The following section provides definitions of some of the key terms included in this report. More detailed definitions may also be included in the relevant sections.
Health. The most widely referenced definition of health is that of the WHO which defines health as ‘a state of complete physical, mental and social well-being and not merely the absence of disease or infirmity’ (World Health Organization 1946).
Well-being comprises not just the benefits gained from psychological and physical health, but is also related to specific aspects of well-being such as favourable thoughts and feelings, satisfaction with life, ability to be self-sufficient and proactive, possessing a sense of happiness, and a positive evaluation of life in a general sense (Diener, Suh et al. 1999).
Nature. Maller et al. (2006) define nature as referring to ‘any single element of the natural environment (such as plants, animals, soil, water or air), and includes domestic and companion animals as well as cultivated pot plants’. Researchers also subdivide nature into different categories, for example the Health Council of the Netherlands (Health Council of the Netherlands 2004) nominates the following:
- Urban nature: nature in an urban setting (e.g. gardens, parks).
- Agricultural nature: primarily agricultural landscape with small, dedicated patches of nature.
- Natural forests: nature in ‘woodlands’ where management emphasizes more authentic vegetation
- Wild nature: nature in an environment that develops spontaneously and can be maintained with minimal management (e.g. natural rivers, woodlands etc.).
The concept of ‘nature’ is in one sense a human construct, reflecting societal and individual value systems. Discussing the ‘ethics of sustainability’ Thompson (2000) reviews the different human attitudes to nature and environmental ethics. He identifies the following typologies or positions within environmental ethics:
- Ego-centric. Self-interest.
- Homo-centric. The greatest good for the greatest number. We are responsible for stewardship of nature for human use and enjoyment. Non-anthropocentric position
- Bio-centric. Members of the biotic community have moral standing.
- Eco-centric. Ecosystems and/or the biosphere have moral standing. We have a duty of care to the whole environment.
Aldo Leopold’s (1948) Land Ethic is an early statement of the eco-centric position, as is McHarg’s (1979) philosophy of Design with Nature, and James Lovelock’s (1979) Gaia hypothesis. In his book Man's Responsibility for Nature Australian philosopher John Passmore (1974) argued that there is urgent need to change our attitudes to the environment, and that humans cannot continue the unconstrained exploitation of the biosphere. However his case for environmental stewardship rested on an anthropocentric viewpoint, of valuing nature in terms of what it contributes to human well-being rather than attributing an intrinsic value to nature, as advocated by the ‘deep ecology’ movement.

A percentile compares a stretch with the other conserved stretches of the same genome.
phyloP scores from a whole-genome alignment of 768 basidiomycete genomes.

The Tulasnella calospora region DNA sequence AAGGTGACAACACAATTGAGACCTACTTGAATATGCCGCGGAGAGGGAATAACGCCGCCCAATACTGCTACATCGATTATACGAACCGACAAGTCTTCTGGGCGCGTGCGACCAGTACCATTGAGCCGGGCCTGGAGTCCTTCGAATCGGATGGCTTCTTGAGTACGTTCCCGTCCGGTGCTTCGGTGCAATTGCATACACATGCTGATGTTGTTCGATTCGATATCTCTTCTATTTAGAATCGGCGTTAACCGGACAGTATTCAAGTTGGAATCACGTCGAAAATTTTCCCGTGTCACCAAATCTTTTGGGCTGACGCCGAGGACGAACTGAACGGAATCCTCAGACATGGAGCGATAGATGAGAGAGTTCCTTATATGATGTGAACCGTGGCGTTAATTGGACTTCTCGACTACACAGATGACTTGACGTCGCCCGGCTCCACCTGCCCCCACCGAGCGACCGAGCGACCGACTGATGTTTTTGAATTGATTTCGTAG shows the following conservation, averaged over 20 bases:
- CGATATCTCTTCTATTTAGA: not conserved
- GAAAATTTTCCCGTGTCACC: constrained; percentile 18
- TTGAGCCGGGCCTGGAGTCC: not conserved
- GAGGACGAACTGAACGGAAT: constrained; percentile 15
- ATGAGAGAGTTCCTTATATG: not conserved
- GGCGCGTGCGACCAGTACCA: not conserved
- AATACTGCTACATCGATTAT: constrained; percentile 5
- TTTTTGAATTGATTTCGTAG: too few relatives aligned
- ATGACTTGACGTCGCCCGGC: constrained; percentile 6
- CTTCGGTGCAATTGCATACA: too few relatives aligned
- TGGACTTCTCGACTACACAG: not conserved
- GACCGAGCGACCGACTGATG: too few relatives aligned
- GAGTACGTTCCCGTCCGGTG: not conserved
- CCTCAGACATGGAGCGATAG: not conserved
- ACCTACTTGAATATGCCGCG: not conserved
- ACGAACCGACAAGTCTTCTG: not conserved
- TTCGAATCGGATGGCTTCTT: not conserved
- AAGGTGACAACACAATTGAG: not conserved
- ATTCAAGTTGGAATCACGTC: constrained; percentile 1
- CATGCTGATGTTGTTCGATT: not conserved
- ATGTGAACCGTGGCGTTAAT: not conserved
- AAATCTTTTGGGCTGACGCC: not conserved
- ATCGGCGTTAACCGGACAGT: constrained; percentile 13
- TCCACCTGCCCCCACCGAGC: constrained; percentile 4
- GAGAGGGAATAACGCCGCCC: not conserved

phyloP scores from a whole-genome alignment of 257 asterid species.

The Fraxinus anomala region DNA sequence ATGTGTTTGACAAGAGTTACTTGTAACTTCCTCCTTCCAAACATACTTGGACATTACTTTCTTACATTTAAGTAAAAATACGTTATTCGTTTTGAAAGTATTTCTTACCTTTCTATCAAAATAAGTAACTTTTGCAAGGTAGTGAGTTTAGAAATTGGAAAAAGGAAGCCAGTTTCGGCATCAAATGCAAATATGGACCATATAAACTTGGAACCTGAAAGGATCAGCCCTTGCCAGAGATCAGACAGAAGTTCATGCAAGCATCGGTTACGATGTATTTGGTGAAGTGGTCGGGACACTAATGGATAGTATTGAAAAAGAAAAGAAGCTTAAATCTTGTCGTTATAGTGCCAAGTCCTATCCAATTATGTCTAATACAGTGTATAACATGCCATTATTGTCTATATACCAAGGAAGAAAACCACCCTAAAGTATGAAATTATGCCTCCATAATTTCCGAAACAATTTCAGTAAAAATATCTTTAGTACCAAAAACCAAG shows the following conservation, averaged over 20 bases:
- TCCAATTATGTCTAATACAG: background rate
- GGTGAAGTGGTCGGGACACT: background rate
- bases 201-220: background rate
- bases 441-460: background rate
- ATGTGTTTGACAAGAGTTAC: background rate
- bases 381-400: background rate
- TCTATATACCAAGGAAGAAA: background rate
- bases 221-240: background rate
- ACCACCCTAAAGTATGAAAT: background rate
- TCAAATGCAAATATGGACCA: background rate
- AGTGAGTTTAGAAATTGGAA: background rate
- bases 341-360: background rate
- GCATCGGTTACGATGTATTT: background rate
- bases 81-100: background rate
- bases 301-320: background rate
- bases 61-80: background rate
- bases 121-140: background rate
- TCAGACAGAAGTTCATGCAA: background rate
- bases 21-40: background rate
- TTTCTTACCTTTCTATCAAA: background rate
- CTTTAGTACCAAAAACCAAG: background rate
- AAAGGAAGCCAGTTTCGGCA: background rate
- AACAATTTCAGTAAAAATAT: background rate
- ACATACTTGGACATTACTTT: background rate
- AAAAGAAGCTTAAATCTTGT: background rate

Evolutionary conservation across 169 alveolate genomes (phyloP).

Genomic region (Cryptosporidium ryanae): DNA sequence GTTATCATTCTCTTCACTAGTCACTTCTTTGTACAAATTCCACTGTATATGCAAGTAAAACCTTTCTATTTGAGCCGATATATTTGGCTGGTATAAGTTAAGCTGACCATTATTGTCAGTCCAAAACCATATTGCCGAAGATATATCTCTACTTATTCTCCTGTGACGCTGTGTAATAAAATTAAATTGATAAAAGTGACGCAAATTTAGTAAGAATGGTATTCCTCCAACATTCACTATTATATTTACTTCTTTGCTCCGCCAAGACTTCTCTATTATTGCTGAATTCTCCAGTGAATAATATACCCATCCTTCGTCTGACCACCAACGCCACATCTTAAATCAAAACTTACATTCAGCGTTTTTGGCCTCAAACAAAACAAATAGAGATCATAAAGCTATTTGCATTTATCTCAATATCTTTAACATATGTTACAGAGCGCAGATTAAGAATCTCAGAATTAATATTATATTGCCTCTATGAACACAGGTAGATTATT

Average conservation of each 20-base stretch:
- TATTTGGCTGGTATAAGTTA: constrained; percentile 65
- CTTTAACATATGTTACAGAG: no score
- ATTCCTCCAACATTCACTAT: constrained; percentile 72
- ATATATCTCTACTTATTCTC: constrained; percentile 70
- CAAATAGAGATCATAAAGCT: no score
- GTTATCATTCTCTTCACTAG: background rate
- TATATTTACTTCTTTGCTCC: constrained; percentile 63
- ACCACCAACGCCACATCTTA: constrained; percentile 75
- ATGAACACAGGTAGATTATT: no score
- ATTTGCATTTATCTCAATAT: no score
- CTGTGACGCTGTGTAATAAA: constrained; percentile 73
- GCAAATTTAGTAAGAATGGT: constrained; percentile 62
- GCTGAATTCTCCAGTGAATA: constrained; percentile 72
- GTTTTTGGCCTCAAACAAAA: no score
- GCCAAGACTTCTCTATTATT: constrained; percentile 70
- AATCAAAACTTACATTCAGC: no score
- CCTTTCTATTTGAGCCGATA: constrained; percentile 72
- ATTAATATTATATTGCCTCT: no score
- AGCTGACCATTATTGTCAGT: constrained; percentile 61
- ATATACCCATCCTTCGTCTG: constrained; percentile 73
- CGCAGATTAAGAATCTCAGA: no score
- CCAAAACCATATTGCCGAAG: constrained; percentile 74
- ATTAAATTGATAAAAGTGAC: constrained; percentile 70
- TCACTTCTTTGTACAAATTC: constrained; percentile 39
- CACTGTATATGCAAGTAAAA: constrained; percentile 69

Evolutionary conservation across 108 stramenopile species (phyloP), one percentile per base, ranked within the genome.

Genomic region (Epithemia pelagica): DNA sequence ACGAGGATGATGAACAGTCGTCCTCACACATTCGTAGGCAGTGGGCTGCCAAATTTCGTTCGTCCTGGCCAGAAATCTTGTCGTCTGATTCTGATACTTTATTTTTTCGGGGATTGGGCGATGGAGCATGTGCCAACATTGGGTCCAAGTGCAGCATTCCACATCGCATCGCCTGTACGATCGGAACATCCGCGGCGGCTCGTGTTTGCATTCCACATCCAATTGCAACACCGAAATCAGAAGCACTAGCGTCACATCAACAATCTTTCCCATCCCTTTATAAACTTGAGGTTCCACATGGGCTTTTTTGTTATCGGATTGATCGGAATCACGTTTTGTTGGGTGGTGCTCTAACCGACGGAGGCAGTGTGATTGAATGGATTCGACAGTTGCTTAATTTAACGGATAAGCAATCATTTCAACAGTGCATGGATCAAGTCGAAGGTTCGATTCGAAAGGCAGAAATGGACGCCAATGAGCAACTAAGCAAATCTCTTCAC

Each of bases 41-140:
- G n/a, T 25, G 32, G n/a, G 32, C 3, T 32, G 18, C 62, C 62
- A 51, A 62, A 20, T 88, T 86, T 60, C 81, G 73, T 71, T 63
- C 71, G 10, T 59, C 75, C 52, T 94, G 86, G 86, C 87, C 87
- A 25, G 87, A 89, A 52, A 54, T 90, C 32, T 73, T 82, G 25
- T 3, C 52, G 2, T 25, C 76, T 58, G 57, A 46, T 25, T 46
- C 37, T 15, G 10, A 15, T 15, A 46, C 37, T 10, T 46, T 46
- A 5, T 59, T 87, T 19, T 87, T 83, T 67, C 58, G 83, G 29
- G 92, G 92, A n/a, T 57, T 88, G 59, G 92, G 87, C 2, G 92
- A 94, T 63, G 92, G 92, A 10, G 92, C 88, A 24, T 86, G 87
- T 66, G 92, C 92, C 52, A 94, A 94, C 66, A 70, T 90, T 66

The Urban forest
The urban forest has been defined as ‘the sum of all publicly and privately owned trees within an urban area, including street trees, trees on private property, and remnant stands of native vegetation’ (Nowak, Noble et al. 2001; Miller 2007). The urban forest is an integral part of the ‘urban ecosystem’ in which a wide range of physical and human elements interact to influence the quality of urban life. The concept of urban forestry is widely adopted in the United States and Europe (Konijnendijk 2008), and more locally a number of councils have developed Urban Forest Strategies. Notably the City of Melbourne has recently completed a major strategy for the sustainable management of its urban forest (City of Melbourne 2011). Brisbane’s urban forest strategic planning, targets, policies and programs are focused on optimising the multiple benefits of the extensive and diverse public and private tree cover whilst balancing the risks, costs and other priorities of a growing city (Brisbane City 2013a).
National Urban Forest Alliance
The National Urban Forest Alliance NUFA (2013) has recently been formed to ‘promote a thriving, sustainable and diverse Australian Urban Forest that creates a contiguous and healthy ecosystem that is valued and cared for by all Australians as an essential environmental, economic, and community asset’. Its goals are to ‘develop, partner trial and implement systems, programmes, communications, guidelines, landscaping and infrastructure to grow the Australian Urban Forest’. Values of the Urban Forest include:
1. Reducing greenhouse emissions by sheltering nearby buildings from sun and wind.
2. Reducing the urban heat island effect in a time of climate change to improve liveability and comfort.
3. Improving air quality for our atmosphere and water quality for our waterways and bays.
4. Sequestering carbon from the atmosphere to help prevent climate change.
5. Increasing habitat to support biodiversity.
6. Providing food such as fruits, nuts, spices and olives.
7. Increasing the life of infrastructure through weather protection.
8. Improving the visual amenity of streetscapes and neighbourhoods.
9. Increasing real estate value of properties with tree lined streets.
10.Improving the health of residents by encouraging them to walk and be more active.
Current Stakeholders include but not limited to:
• Arboriculture Australia
• Brisbane City Council
• Nursery & Garden Industry Australia
• Parramatta City Council
• Australian Landscape Industry
• Campbelltown City Council
• Parks & Leisure Australia
• Darwin City Council
• Melbourne City Council
• Launceston City Council
• Sydney City Council
• ENSPEC Pty Ltd